A Journal of my adventures in the world I inhabit while I'm asleep.
I’m on a company sponsored golf trip, something they organized to promote teamwork and “employee bonding” (bleh). We all ride on a bus out to this fancy hotel located on a really nice course. We arrive, check into our rooms, then go to the hotel restaurant to grab something to eat.
I have lunch with one of the guys from work, and then we decide to see if we can get onto the course this afternoon to get some practice. The guy in charge says that there are no openings, the course is booked solid for the next three months. We won’t be able to get on the course before our tournament tomorrow. He says we can go out in the field behind the parking lot and hit some balls, if we want.
We go to get our clubs. I’m not happy. The bus driver unloaded all of the clubs for our group, and threw them in a heap in the corner of the clubhouse. I pick up my bag; the clubs are ruined! The grips look like a large carnivorous animal has chewed them, and some of the shafts on the irons are dented and bent. I get a roll of electrical tape from one of the hotel maintenance guys, and try to repair the grips on the few clubs that look like they still might be serviceable; I’ll have to make do with them.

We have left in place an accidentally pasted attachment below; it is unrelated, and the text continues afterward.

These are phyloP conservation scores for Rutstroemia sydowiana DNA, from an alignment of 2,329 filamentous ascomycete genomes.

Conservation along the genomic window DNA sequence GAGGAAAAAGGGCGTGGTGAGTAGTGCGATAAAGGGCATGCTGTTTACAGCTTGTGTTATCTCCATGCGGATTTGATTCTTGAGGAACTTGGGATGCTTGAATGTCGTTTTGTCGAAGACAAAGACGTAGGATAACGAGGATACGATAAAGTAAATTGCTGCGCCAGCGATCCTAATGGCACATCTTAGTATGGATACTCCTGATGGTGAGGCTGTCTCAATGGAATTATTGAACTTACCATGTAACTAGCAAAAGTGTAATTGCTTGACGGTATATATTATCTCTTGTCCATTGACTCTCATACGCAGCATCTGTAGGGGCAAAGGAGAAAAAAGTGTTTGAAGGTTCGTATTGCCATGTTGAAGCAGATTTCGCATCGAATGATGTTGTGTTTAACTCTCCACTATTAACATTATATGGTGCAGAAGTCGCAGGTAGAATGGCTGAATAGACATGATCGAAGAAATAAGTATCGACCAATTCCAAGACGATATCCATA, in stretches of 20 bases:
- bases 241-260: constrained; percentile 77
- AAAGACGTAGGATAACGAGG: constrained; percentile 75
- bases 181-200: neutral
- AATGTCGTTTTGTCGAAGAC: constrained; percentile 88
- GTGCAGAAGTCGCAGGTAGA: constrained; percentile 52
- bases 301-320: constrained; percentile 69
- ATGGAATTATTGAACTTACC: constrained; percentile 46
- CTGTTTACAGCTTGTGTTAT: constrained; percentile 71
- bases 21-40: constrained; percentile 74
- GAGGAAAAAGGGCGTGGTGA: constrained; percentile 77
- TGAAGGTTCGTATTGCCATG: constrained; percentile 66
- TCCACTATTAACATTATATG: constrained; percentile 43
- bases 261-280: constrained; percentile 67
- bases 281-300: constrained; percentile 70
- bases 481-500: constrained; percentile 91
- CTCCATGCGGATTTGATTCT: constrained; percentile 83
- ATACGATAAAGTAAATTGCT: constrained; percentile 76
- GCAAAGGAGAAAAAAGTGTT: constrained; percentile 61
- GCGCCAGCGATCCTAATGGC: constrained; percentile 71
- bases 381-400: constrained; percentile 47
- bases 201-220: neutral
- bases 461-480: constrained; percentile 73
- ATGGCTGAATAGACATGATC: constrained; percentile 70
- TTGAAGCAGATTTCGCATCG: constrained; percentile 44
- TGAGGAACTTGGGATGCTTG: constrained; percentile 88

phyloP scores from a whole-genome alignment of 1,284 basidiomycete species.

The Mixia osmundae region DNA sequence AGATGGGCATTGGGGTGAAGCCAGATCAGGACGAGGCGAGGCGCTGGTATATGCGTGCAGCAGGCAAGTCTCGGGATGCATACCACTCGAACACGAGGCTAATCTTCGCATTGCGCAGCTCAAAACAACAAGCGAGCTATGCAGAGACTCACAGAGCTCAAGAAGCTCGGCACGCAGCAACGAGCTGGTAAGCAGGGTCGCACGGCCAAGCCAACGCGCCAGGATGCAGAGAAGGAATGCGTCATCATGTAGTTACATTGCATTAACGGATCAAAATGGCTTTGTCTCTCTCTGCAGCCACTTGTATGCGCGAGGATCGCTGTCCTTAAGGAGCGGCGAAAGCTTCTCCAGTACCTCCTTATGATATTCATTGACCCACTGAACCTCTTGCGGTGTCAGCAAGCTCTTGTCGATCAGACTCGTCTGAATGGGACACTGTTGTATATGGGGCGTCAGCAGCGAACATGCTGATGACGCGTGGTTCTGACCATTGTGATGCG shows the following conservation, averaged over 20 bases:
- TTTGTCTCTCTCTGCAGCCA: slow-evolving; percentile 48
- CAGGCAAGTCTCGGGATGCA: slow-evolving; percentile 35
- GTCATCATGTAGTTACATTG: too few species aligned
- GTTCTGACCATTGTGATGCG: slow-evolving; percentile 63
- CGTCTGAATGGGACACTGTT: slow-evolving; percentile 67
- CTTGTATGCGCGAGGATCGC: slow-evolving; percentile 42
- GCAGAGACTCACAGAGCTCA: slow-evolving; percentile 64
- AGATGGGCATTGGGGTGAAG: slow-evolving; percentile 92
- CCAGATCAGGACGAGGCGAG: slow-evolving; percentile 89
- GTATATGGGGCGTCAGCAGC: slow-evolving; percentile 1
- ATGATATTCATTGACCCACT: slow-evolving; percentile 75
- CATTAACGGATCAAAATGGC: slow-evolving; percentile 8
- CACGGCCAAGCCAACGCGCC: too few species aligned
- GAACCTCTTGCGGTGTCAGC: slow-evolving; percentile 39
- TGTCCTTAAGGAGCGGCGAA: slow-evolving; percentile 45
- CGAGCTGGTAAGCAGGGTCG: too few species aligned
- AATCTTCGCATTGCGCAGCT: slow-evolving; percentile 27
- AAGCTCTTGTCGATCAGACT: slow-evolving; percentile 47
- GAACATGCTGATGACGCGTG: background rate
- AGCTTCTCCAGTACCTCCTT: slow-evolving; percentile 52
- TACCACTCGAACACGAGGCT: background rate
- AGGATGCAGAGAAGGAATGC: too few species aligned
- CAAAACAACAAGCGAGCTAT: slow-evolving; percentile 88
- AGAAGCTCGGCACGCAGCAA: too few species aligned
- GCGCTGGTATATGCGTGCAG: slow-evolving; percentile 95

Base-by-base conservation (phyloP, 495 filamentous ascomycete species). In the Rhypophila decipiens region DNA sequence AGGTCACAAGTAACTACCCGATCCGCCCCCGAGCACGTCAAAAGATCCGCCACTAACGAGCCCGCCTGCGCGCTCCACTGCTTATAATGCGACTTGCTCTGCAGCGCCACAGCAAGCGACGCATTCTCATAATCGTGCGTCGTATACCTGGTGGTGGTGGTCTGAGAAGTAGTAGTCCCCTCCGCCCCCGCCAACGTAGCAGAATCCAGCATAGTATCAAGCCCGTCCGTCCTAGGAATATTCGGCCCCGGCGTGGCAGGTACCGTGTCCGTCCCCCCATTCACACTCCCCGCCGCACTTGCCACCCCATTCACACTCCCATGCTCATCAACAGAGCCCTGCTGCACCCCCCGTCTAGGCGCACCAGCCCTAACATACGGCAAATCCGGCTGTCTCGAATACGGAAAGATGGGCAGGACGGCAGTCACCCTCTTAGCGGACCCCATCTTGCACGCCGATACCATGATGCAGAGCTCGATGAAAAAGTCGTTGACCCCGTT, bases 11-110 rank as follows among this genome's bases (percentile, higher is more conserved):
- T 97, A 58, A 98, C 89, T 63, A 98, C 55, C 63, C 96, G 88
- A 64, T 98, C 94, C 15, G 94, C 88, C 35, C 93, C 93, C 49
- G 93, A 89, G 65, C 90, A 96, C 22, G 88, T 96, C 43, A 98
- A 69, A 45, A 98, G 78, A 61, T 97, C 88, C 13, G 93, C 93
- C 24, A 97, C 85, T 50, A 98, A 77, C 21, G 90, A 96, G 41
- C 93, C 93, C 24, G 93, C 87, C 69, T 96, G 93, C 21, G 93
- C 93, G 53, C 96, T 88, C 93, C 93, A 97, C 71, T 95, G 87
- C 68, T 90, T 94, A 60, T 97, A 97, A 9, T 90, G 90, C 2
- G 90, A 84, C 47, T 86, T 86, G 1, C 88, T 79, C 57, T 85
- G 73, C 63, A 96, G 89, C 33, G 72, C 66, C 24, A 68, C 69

We walk out to the back lot. Someone has set up a few practice holes on the sandy ground, with rocks for tees and sticks with plastic bags for pins. We tee off the first hole, we decide to call it a par 3. My shot isn’t too good; the ball only goes about halfway there, and lands in the weeds next to an old fence. My partner has better luck, getting about twenty feet away from the pin.
My second shot hooks way left, and ends up on top of a rocky ledge that runs along the shore (we’re next to the ocean). My partner goes up and chips his second shot to within two feet of the pin, making par. (Since there is no green, we’re playing: get within three feet, the next shot’s a gimme.) I’m at two strokes, about fifty yards from the pin, with my ball sitting in a little dip on top of this crunchy white coral type of rock. My odds don’t look good of making par on this hole.
My first reaction is to move the ball so I don’t scratch my club; but since it’s already ruined anyway, it doesn’t matter. I line up and hit the ball, blasting a couple chunks of rock along with it. It’s a perfect shot; the ball rolls up and taps the pin, stopping inches away. I walk up to retrieve it. I wonder what kind of hazards the next hole has in store?